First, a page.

CPAP can increase work productivity in people with sleep apnea, according to new research presented at last week’s Sleep and Breathing Conference, organized by the European Respiratory Society and the European Sleep Research Society.
Investigators asked 45 patients with sleep apnea to complete the Endicott Work Productivity Scale, a questionnaire designed to assess productivity at work, and the Epworth Sleepiness Scale, a globally accepted questionnaire which assesses daytime sleepiness. Surveys were taken at study outset and after 3 months of CPAP treatment.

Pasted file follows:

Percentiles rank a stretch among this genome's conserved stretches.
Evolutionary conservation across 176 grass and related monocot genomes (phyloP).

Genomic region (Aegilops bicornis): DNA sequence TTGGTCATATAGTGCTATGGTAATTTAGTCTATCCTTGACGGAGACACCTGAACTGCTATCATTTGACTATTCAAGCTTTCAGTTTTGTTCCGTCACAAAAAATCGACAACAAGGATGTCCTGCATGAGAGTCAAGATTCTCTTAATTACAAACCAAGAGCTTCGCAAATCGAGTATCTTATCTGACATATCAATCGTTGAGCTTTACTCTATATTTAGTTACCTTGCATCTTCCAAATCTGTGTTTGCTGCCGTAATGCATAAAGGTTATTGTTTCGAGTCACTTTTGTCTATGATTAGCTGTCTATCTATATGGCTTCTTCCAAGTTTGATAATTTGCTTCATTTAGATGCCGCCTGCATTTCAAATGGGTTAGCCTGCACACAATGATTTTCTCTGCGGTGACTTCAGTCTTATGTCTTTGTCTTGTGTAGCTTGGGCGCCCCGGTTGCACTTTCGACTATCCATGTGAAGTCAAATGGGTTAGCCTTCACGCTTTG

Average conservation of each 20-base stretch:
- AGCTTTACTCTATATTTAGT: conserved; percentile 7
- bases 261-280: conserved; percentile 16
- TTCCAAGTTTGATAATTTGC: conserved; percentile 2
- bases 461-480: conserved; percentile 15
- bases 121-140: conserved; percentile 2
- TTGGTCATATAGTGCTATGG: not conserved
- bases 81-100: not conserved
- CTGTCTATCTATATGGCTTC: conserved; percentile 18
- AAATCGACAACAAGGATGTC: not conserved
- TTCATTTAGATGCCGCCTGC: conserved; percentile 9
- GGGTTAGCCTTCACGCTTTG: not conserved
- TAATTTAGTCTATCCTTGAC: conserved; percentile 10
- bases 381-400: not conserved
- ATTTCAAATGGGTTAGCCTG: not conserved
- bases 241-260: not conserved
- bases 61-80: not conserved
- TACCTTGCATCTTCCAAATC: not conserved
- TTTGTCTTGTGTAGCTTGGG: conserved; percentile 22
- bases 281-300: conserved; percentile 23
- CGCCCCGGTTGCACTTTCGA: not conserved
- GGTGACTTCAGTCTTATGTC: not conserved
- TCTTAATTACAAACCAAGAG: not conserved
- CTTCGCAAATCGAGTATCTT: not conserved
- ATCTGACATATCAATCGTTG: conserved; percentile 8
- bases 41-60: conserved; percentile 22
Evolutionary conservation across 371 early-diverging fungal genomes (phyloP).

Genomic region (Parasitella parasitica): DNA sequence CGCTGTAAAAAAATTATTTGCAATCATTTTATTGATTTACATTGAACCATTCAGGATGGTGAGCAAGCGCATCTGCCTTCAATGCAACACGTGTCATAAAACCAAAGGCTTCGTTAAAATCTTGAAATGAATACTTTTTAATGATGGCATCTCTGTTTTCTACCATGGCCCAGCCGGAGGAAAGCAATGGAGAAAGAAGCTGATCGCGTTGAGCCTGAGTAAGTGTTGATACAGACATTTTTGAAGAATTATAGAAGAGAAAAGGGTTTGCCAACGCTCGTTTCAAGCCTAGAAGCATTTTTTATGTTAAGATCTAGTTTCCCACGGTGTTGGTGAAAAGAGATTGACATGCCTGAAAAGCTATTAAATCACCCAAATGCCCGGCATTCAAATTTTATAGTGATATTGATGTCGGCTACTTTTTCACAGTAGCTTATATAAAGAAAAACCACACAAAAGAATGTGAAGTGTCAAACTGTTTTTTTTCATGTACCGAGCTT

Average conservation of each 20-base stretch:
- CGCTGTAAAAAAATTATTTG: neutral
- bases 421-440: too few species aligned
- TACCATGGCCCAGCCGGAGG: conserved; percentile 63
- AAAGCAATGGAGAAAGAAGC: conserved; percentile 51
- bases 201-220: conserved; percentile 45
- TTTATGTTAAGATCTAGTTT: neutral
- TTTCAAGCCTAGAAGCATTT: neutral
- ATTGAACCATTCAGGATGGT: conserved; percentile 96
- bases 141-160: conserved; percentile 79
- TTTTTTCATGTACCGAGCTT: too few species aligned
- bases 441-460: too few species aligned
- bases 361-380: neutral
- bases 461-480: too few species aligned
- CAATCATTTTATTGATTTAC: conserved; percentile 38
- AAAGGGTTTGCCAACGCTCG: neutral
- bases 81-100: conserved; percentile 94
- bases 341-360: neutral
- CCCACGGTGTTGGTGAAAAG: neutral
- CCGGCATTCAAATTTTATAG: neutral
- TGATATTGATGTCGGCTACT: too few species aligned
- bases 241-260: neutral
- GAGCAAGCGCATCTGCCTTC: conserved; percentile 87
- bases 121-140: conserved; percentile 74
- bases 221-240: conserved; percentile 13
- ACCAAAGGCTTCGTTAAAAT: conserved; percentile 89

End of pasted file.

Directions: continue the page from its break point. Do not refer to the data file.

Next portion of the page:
Of those 35 participants with good adherence to CPAP treatment, all showed significant improvement in their productivity at work and in their daytime sleepiness. The other 10 individuals did not follow the treatment program and showed no significant improvement in symptoms or work productivity.
“Continuous positive airway pressure (CPAP) is the gold standard treatment for moderate-to-severe obstructive sleep apnea,” said lead author, Evangelia Nena MD, PhD. “Previous research has shown the potential benefits of CPAP to patients’ health and quality of life and our findings add to this body of evidence, demonstrating the advantages the treatment can have on productivity at work.”